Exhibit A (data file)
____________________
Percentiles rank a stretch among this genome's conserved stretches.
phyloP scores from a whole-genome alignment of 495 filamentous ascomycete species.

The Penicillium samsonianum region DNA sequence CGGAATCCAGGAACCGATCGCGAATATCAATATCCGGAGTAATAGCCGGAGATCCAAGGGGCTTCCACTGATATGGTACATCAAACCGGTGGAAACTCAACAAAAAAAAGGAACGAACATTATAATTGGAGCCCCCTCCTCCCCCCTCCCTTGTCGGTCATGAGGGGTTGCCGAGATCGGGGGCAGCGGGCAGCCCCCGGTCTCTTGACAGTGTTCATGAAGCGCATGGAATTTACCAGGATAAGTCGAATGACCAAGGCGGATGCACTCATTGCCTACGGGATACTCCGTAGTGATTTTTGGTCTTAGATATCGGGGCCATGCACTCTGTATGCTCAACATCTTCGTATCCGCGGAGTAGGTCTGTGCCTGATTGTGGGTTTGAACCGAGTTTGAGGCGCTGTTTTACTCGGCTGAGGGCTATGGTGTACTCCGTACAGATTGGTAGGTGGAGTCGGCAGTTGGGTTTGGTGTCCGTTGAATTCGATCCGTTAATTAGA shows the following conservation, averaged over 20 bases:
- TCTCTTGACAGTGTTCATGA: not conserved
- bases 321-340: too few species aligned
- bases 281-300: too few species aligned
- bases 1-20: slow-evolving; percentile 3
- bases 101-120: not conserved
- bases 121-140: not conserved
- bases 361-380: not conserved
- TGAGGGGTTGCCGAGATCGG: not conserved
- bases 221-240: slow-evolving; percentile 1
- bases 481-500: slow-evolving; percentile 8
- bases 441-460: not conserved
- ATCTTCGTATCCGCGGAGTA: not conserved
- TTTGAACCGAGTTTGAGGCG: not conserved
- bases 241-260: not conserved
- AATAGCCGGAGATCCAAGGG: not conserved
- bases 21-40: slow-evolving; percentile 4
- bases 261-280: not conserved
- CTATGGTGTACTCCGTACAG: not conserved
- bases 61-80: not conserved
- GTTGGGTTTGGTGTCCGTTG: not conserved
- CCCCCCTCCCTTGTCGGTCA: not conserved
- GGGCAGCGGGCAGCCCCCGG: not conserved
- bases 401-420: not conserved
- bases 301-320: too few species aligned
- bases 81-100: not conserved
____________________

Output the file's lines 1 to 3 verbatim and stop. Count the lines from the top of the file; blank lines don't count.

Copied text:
Percentiles rank a stretch among this genome's conserved stretches.
phyloP scores from a whole-genome alignment of 495 filamentous ascomycete species.

The Penicillium samsonianum region DNA sequence CGGAATCCAGGAACCGATCGCGAATATCAATATCCGGAGTAATAGCCGGAGATCCAAGGGGCTTCCACTGATATGGTACATCAAACCGGTGGAAACTCAACAAAAAAAAGGAACGAACATTATAATTGGAGCCCCCTCCTCCCCCCTCCCTTGTCGGTCATGAGGGGTTGCCGAGATCGGGGGCAGCGGGCAGCCCCCGGTCTCTTGACAGTGTTCATGAAGCGCATGGAATTTACCAGGATAAGTCGAATGACCAAGGCGGATGCACTCATTGCCTACGGGATACTCCGTAGTGATTTTTGGTCTTAGATATCGGGGCCATGCACTCTGTATGCTCAACATCTTCGTATCCGCGGAGTAGGTCTGTGCCTGATTGTGGGTTTGAACCGAGTTTGAGGCGCTGTTTTACTCGGCTGAGGGCTATGGTGTACTCCGTACAGATTGGTAGGTGGAGTCGGCAGTTGGGTTTGGTGTCCGTTGAATTCGATCCGTTAATTAGA shows the following conservation, averaged over 20 bases: